Federal Employee Disability Retirement under FERS or CSRS: “The End”

Those two words are often appended upon the last word, the final thought, the grammatical period marking the denouement of a narrative; sometimes, an ellipsis leaving the reader to ponder a missing word, concept or continuation of an event.

Why it is not stamped in bold print at the end of a biography or a non-fiction narrative; or even a short story, an essay or a philosophical treatise; perhaps, as a factual account presupposes a reflection of correspondence between truth and reality, it is only in the literary world of make-believe that we must apprise the audience of the terminal nature of virtual reality — that, like Pavlov’s dogs in responsive salivation for experimental purposes, we become conditioned to a realization that a blank page following the grammatical finality of a period is simply insufficient to constitute an obstructive wall separating fantasy from reality.

Or, does convention merely mark the climax of the unreal, where the breathless pursuit of becoming lost in an imagined universe leaves us panting for more, only to be pulled ruthlessly back from the lost quietus of our penchant for more?

But that reality gave us a final warning, an appended duality of words in order to forewarn of the terminus of trials, travails and tempestuous tantrums of tactile tandems; then, like the eyes which scout a few pages hence, where we nervously flip forward in disbelief as we approach the thinning culmination of paper remaining, we would know when to cease trying, how much more effort to expend, and the time of fruition left as an afterthought, like windowed houses empty in a neighborhood abandoned by loss of industrial flight and more importantly, of hope left remote in the hearts of soulless men.

Reality never gives us that warning, of course; and so we are forced to trudge onward in spite of that lack.

For Federal employees and U.S. Postal workers who suffer from a medical condition, such that the medical condition prevents the Federal or Postal worker from performing one or more of the essential elements of the Federal or Postal position, the approach of preparing, formulating and filing for Federal Disability Retirement benefits to be submitted to the U.S. Office of Personnel Management, whether the Federal or Postal worker is under FERS, CSRS or CSRS Offset, is often one encompassing an attitude that, like the novel’s culmination, the act of filing is somehow tantamount to “the end”.  It is not.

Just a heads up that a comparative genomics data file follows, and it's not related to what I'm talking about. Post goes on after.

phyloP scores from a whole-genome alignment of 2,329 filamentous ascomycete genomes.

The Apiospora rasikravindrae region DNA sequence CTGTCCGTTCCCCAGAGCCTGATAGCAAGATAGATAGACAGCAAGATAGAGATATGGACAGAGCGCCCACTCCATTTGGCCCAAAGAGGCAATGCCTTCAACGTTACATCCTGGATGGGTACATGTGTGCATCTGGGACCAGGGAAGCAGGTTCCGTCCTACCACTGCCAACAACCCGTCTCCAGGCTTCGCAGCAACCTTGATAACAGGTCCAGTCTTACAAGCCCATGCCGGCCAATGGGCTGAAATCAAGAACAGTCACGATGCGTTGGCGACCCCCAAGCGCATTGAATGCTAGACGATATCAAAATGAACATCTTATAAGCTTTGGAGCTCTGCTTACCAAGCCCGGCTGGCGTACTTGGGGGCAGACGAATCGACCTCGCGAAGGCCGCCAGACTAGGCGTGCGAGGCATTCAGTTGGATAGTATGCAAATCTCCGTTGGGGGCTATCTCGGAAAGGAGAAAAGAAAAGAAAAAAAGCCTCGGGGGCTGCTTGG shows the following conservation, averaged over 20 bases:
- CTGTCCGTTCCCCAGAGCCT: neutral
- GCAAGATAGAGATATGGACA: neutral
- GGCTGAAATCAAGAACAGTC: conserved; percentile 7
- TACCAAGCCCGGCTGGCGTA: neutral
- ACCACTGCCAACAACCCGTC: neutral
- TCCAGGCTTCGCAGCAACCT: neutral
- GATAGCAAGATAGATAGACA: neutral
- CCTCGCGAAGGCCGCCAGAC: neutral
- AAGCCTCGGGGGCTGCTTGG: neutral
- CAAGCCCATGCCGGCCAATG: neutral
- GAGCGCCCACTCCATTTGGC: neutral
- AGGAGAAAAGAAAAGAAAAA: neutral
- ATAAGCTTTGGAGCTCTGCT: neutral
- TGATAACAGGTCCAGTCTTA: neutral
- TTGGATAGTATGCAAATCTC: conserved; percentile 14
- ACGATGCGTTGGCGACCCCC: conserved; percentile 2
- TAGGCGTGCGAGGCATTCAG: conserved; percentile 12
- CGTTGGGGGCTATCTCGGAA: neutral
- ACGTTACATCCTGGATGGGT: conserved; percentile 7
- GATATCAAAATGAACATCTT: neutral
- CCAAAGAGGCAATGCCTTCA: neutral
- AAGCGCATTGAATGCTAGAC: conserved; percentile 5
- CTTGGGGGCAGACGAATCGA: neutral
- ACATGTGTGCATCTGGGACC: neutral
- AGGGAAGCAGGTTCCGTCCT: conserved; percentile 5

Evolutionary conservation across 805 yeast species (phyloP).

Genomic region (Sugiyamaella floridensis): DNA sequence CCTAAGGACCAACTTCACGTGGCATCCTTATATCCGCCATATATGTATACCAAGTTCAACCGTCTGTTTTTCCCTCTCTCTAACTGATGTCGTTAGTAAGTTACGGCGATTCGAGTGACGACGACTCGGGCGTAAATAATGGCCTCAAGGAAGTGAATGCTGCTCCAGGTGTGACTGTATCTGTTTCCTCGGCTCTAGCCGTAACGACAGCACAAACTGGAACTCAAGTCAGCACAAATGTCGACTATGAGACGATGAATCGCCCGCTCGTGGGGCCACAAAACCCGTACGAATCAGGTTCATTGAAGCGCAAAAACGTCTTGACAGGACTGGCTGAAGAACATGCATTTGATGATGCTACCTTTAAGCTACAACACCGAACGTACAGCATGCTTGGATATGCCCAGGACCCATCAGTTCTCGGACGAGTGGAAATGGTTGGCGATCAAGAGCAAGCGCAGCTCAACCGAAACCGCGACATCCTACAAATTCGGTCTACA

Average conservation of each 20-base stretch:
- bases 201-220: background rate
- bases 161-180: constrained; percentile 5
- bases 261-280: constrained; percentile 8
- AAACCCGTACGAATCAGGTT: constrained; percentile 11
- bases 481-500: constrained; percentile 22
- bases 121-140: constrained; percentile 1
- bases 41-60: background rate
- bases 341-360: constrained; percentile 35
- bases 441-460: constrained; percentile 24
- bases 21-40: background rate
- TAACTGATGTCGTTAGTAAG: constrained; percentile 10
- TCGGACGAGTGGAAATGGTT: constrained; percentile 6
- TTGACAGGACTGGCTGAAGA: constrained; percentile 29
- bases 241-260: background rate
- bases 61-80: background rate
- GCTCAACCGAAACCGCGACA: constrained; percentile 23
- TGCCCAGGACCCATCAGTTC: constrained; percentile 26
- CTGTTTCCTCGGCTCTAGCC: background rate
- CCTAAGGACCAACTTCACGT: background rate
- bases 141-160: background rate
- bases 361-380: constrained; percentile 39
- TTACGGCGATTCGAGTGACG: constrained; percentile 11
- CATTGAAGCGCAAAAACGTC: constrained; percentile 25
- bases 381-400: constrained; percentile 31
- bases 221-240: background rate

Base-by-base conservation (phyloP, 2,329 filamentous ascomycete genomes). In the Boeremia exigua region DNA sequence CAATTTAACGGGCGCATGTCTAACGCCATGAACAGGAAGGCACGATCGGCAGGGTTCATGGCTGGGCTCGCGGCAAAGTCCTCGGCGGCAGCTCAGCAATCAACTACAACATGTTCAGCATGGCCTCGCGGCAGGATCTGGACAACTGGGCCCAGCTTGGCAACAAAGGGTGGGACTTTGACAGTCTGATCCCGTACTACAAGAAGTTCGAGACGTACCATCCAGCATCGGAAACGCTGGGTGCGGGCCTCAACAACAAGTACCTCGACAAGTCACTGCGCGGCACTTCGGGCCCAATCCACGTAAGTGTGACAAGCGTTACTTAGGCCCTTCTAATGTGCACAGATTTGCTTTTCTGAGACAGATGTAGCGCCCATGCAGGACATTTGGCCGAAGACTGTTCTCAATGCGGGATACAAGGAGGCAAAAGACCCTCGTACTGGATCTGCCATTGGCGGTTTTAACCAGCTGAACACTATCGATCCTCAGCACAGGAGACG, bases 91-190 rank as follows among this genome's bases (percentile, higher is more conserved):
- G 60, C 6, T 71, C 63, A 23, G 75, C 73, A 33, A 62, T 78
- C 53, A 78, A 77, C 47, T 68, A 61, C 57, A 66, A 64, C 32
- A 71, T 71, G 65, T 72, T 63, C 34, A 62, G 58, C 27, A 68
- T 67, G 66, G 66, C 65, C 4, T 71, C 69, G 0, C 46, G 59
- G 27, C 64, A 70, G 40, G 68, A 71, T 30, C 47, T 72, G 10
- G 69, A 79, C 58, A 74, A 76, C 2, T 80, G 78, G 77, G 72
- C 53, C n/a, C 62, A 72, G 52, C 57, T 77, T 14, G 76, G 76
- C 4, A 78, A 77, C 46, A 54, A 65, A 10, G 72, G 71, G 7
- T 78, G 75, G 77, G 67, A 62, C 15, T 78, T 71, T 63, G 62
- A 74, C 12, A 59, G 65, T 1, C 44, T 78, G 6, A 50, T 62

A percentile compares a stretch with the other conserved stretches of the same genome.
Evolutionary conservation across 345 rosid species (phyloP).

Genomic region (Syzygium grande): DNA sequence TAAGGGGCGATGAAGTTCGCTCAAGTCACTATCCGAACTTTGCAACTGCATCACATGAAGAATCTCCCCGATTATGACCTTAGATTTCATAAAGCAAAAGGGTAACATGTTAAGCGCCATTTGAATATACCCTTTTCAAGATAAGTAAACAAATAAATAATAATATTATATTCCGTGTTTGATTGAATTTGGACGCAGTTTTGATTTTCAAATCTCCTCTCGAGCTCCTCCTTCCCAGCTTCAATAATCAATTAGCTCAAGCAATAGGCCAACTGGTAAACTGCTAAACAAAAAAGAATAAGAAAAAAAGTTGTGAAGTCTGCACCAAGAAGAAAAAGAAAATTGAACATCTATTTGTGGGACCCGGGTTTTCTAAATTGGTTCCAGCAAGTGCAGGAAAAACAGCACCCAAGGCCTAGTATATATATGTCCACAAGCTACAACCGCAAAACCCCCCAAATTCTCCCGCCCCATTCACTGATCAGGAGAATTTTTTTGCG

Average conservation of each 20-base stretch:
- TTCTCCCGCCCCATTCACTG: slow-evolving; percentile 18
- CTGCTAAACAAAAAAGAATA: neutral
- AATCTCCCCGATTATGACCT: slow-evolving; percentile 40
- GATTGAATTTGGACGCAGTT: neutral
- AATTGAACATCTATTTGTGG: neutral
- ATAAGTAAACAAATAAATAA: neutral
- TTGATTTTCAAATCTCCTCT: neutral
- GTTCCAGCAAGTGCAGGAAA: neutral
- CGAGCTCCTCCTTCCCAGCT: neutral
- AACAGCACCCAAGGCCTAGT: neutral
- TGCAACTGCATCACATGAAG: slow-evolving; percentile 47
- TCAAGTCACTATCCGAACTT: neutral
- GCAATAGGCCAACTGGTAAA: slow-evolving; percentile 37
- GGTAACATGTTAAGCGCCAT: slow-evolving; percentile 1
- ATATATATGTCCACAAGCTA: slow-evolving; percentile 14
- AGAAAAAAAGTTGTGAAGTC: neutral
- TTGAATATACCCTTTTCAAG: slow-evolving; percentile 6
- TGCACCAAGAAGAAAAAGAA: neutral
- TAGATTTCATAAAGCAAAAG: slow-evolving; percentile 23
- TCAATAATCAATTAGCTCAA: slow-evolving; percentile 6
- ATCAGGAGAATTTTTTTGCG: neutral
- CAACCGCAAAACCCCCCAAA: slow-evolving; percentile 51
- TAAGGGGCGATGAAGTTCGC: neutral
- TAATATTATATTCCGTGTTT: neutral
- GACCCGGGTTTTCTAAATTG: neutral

Instead, it is merely a pause, an extension, a comma and a prosaic interlude, and nothing more.  The narrative of the human soul does not so cleanly enter the blank pages of demise; rather, life goes on, and like the thoughts which pursue the sentence marked by a period of finality, the beauty of it all remains with us like the residue of golden dust left sprinkled upon the twilight of life, trailing behind by an angel’s wings fluttering noiselessly upon the dawn of a hopeful tomorrow.

Sincerely,

Robert R. McGill, Esquire

 

Early Medical Retirement from Federal Employment: Setting up the Parameter of an Argument

What we argue depends upon identifying the criteria already established, which is why arguments will often become prolonged engagements of meandering shouting matches, thrown at cross purposes, never agreeing to disagree upon the elements which represent an actual conflict.

How many wars have been fought because of a simple failure in identifying the issues; how many costly divorces originating from misunderstanding and loss of communication, and who suffers but the collateral damage issued to non-combatants who must witness the devastation wrought more by ego than by elevated principles worth contesting?

The parameters themselves can be manipulated, such that we can “require” things unnecessary, and “mandate” prerequisites never called for.  That is how individuals can perform the proverbial act of “kicking the can” down the endless road, by talking about issues which rarely matter, but somehow confuse the mind without rational forethought.